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Renal Cell Carcinoma (Kidney Cancer) Information

  • Renal cell carcinoma, also known by a gurnistical tumor, is the most common form of kidney cancer arising from the renal tubule. It is the most common type of kidney cancer in adults. Initial therapy is with surgery. It is notoriously resistant to radiation therapy and chemotherapy, although some cases respond to immunotherapy...
  • The classic triad is hematuria (blood in the urine), flank pain and an abdominal mass. This "classic triad" is infrequently present when the patient first presents for medical attention.

    Other signs may include: Abnormal urine color (dark, rusty, or brown) due to blood in the urine; weight loss of more than 5% of body weight with emaciated, thin, malnourished appearance; more and more frequently, renal cell carcinoma is identified as an incidental finding on a medical imaging study of the abdomen (e.g. computed tomography a.k.a. CT) done for an unrelated purpose; the presenting symptom may be due to metastatic disease, such as a pathologic fracture of the hip due to a metastasis to the bone; enlargement of one testicle (usually the left, due to blockage of the left gonadal vein by tumor invasion of the left renal vein -- the right gonadal vein drains directly into the inferior vena cava); paraneoplastic phenomena (not directly due to the mass, but due to secreted substances with hormonal activity, including vision abnormalities, pallor or plethora, excessive hair growth (females), constipation, cold intolerance, high blood pressure).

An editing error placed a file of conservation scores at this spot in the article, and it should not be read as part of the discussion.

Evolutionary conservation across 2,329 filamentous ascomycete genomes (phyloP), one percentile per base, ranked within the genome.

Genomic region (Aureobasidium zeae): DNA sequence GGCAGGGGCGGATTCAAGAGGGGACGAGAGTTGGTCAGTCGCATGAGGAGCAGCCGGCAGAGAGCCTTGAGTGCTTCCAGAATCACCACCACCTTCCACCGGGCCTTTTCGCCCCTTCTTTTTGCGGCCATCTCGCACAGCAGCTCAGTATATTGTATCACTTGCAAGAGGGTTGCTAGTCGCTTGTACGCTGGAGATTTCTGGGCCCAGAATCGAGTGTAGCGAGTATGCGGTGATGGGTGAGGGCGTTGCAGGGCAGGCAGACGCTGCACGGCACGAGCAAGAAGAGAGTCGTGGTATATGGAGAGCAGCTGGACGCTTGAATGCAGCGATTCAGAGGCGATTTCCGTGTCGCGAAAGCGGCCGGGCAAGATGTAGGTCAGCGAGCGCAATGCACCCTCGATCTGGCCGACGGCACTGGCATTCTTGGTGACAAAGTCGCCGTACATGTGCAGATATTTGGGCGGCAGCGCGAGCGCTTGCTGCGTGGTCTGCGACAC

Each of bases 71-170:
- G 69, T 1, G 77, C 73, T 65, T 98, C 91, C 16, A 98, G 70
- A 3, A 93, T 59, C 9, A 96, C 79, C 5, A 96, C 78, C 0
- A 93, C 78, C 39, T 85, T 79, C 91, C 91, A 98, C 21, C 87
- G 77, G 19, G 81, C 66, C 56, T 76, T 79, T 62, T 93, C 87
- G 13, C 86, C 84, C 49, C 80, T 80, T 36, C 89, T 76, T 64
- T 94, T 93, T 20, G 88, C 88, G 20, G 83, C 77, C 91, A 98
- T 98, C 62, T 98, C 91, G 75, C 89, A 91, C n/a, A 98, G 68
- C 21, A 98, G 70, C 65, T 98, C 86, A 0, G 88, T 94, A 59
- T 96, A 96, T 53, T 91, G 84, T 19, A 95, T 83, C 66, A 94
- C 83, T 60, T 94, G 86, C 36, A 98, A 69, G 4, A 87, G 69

Renal cell carcinoma affects about three in 10,000 people, resulting in about 31,000 new cases in the US per year. Every year, about 12,000 people in the US die from renal cell carcinoma. It is more common in men than women, usually affecting men older than 55.

    Why the cells become cancerous is not known. A history of smoking greatly increases the risk for developing renal cell carcinoma. Some people may also have inherited an increased risk to develop renal cell carcinoma, and a family history of kidney cancer increases the risk.

    People with von Hippel-Lindau disease, a hereditary disease that also affects the capillaries of the brain, commonly also develop renal cell carcinoma. Kidney disorders that require dialysis for treatment also increase the risk for developing renal cell carcinoma.

    If it is only in the kidneys, which is about 40% of cases, it can be cured roughly 90% of the time with surgery. If it has spread outside of the kidneys, often into the lymph nodes or the main vein of the kidney, then it must be treated with chemotherapy and other treatments.

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